In fact, I hear… that the latest DVD version of SLEEPING BEAUTY axed the theatrical short GRAND CANYON initially shown with it in theaters as a DVD “extra” in favor of more MALIFICENT promoting. (Not that I have any desire to replace my older DVD version of SLEEPING BEAUTY with the “new and improved” one, better suited to children who have less tolerance for classical music mixed with wide-screen Colorado River shots and canyon critters.)

Posted By Erin : December 22, 2014 1:28 am

Watching the Disney cartoons this evening hosted by Leonard Maltin. The comment was made that TCM does not censor, but the cartoon “Santa’s Workshop” was clearly censored. Before the plane in the what I will call the “testing scene”, a mama doll comes down the chute to learn to say “mama” and then a little black doll comes down to immediately say “mammie”. The cartoon was cut to remove the the dolls in the scene. This is very disappointing as a true old Disney cartoon lover.

Posted By Robert : December 22, 2014 6:15 am

@Erin, the cartoon was likely edited by Disney before submission to TCM. I have never seen a censored film on TCM in the years I have been a subscriber and I commend them for this.

This collaboration with Disney is absolutely fantastic news! I caught Davey Crockett tonight totally by accident and had to come to the website to find out what was going on! You can definitely add me to the list of people who want to see Dr.Syn, one of my all time favourite characters from my childhood.

I am very much looking forward to the next installment of this great collaboration!

Posted By Ken R. Vincent : December 22, 2014 3:17 pm

Wow! Thanks for unlocking the Disney Vault.

Posted By swac44 : December 22, 2014 7:07 pm

I’m not sure which show I caught in passing the other night, I guess it was The Disneyland Story, but I was pleased to see it included a healthy chunk of Song of the South, albeit in B&W. But still, seeing Everybody Has a Laughing Place again reminded me of what a shame that the film isn’t available in some (legit) form, even with disclaimers and an explanation of its historical context and so on.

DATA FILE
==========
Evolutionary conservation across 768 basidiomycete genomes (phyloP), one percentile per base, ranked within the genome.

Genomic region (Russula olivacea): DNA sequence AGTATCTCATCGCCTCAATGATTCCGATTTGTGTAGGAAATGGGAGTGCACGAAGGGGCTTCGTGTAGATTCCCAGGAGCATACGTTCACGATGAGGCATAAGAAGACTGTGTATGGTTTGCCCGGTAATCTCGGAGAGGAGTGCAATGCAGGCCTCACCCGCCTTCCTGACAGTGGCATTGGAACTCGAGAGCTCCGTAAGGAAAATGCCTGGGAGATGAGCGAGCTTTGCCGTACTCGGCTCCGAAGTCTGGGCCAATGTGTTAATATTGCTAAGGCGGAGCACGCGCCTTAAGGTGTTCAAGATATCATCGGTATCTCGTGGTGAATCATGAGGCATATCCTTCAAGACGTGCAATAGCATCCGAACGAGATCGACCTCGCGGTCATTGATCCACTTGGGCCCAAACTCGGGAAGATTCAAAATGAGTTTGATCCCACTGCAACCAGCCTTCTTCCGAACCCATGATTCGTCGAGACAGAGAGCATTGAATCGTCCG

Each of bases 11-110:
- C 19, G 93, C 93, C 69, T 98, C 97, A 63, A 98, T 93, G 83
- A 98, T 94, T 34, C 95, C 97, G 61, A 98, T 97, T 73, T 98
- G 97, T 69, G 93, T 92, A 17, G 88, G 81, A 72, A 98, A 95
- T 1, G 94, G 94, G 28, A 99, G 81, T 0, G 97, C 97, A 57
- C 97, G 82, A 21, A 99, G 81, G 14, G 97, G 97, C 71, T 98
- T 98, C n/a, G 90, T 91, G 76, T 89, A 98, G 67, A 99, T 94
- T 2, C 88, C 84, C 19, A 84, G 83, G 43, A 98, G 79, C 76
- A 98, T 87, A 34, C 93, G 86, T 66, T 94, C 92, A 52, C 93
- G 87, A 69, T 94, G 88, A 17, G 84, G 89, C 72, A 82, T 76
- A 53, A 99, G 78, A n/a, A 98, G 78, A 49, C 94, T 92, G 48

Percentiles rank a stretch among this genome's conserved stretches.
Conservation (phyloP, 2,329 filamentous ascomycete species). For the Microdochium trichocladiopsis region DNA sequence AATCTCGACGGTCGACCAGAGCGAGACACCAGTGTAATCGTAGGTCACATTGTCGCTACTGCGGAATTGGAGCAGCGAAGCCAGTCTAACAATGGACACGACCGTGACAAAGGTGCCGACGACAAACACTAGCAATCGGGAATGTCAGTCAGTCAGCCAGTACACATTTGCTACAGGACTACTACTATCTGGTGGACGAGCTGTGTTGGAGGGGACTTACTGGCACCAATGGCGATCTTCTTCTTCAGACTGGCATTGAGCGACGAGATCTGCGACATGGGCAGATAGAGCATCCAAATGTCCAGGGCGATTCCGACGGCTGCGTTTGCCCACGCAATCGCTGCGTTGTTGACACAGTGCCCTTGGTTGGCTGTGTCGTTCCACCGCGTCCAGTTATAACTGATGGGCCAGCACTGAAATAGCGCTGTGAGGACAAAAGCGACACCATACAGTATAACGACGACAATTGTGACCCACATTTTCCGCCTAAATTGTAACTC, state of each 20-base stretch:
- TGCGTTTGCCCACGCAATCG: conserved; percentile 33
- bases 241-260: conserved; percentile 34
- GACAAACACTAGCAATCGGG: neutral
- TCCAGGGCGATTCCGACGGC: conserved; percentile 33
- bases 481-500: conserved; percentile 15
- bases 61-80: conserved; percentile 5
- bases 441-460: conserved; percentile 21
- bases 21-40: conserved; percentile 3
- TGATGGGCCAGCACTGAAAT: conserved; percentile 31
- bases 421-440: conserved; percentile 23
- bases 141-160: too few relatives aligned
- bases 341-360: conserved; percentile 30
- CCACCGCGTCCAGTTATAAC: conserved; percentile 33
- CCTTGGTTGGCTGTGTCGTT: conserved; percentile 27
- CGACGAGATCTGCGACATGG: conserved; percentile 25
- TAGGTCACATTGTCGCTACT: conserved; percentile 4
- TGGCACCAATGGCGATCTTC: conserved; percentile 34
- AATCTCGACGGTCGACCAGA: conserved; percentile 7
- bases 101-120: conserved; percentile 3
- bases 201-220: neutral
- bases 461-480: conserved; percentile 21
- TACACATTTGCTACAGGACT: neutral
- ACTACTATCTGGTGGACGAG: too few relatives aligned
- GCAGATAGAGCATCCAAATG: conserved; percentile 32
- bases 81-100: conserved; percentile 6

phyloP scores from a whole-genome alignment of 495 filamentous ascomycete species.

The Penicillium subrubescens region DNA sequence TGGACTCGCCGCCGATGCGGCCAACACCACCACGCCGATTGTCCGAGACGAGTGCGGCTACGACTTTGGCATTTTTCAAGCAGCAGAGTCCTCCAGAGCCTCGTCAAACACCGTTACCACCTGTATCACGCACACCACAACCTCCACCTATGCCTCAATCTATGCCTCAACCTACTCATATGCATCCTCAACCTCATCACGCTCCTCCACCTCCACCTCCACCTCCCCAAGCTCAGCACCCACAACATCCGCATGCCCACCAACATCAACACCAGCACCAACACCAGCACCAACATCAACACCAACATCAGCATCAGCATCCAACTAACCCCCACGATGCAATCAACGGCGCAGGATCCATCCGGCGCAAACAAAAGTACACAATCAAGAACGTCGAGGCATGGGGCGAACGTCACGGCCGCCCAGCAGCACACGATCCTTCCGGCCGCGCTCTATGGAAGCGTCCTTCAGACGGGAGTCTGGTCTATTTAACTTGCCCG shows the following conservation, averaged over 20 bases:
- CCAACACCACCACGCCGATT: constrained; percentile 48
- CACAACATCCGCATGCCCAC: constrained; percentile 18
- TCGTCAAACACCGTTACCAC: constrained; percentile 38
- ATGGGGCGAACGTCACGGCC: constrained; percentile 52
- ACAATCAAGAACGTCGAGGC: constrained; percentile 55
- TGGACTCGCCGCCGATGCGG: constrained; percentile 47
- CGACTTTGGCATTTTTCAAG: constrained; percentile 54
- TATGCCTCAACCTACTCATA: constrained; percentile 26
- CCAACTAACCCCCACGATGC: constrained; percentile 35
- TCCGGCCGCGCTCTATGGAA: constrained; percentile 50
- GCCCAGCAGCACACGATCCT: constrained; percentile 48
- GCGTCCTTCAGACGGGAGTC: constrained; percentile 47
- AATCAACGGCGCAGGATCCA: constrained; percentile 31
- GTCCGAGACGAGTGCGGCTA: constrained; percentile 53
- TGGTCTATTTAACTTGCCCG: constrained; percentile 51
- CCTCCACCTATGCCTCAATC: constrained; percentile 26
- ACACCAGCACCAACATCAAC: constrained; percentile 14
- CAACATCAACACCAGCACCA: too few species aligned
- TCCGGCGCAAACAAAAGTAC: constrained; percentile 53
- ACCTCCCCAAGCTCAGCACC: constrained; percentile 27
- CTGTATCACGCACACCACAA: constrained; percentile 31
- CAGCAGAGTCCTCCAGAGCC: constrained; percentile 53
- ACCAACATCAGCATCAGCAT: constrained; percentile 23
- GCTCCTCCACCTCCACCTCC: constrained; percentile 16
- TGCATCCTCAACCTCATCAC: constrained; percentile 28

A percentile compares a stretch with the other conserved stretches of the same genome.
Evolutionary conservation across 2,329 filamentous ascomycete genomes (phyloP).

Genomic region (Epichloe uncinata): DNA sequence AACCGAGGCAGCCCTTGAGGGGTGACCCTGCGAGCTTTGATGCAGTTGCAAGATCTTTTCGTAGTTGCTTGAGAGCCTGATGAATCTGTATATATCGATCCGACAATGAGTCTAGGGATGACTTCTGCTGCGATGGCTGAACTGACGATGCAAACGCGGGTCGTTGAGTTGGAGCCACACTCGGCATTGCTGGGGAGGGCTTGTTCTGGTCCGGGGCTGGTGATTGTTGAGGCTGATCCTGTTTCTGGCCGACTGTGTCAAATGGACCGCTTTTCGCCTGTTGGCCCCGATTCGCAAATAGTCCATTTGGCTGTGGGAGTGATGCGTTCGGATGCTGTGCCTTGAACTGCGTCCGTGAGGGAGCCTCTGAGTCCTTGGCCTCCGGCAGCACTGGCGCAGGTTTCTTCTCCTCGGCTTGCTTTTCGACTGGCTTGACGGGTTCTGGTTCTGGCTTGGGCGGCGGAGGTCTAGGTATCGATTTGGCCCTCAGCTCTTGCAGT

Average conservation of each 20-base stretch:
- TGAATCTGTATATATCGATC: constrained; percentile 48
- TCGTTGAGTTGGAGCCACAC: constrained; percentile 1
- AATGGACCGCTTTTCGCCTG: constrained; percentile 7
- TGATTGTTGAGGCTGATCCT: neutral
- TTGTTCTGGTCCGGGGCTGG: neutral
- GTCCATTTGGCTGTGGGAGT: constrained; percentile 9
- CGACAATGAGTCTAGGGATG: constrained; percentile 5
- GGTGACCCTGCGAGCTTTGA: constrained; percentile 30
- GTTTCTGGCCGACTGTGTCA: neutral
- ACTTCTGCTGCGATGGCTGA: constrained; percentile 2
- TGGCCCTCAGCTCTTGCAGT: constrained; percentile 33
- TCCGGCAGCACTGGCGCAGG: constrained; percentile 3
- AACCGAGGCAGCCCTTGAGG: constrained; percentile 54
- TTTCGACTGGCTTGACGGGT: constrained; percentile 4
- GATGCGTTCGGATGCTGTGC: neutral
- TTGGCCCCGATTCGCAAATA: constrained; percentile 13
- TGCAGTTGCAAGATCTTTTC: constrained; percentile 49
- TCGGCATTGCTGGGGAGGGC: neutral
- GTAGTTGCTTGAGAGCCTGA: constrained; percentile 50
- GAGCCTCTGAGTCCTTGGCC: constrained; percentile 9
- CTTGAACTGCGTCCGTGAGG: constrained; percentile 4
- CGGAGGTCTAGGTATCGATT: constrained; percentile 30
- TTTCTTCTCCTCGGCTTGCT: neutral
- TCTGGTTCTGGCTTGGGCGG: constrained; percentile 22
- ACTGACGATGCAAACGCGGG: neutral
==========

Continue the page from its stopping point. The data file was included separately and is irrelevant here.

Posted By Matt Edwards : December 22, 2014 8:16 pm

I grew up with the Wonderful World of Disney in the ’70s and early ’80s. So many great titles in that timespan. I remember being excited when the Disney Channel debuted in 1983, as they showed the classic films and serieses all day long. That lasted about two years before original programming took over. Glad to see TCM bringing back the classics. Would love to see Zorro and Dr. Syn, Alias The Scarecrow.

Posted By george : December 22, 2014 8:53 pm

Does this mean we’ll get to see SOUTH OF THE SOUTH (the whole movie, not just clips), which Disney has kept locked in its vaults since 1986?

The other day, an NPR commentator was comparing Sony’s shelving of THE INTERVIEW with Disney’s suppression of SONG OF THE SOUTH. The point being that both movies exist but the owners won’t allow the public to see them.

Posted By george : December 22, 2014 8:54 pm

Oops, I meant SONG OF THE SOUTH in the first graf.

Posted By swac44 : December 22, 2014 10:08 pm

The difference being that Disney has already made its money back on Song of the South a few times over (and technically still makes money on it through its Disney World Splash Mountain ride and merchandise). I imagine The Interview will surface in some form at some point.

Maybe on a double bill with The Day the Clown Cried. ;)

Posted By george : December 22, 2014 11:42 pm

“Maybe on a double bill with The Day the Clown Cried. ;)”

I’d prefer a triple bill with THE GREAT DICTATOR and TEAM AMERICA: WORLD POLICE. And maybe the Three Stooges’ YOU NAZTY SPY as a curtain-raiser.

Uh oh, I forgot: Paramount has told theaters they can’t show TEAM AMERICA. Some theaters wanted to book it as a replacement for THE INTERVIEW. Darn!

Posted By robbushblog : January 2, 2015 8:32 am

I have my copy of Dr. Syn: Alias The Scarecrow of Romney Marsh. It’s great. Patrick McGoohan’s voice while masked is terrifying!

Posted By thomas killian : March 17, 2015 11:37 pm

what happened to darby ogill changed all the lead actors voices, bad version, i deleted it at once, run the original.

Posted By Jody F : May 14, 2015 9:22 pm

I LOVED watching Disney nights on TCM the last few months but assume it’s now over as clicking the Disney Vault link has only previous event nights listed. I’m bummed as I adored watching the nature movies (I remember watching them on a reel to reel projector in our one room country school house), the cartoons, and Davy Crockett. Are anymore of these special nights on the horizon?

Posted By robbushblog : May 15, 2015 3:25 pm

It’s an ongoing series, but possibly done once every three or four months, I believe.

Posted By Anita : October 17, 2015 9:34 pm

It’s about time somebody realized that there is nothing on TV anymore that can be enjoyed by everybody.

So, thank you for bring back great programs like the ones from Walt Dsney.

Posted By Anita : October 17, 2015 9:35 pm

I meant Walt Disney.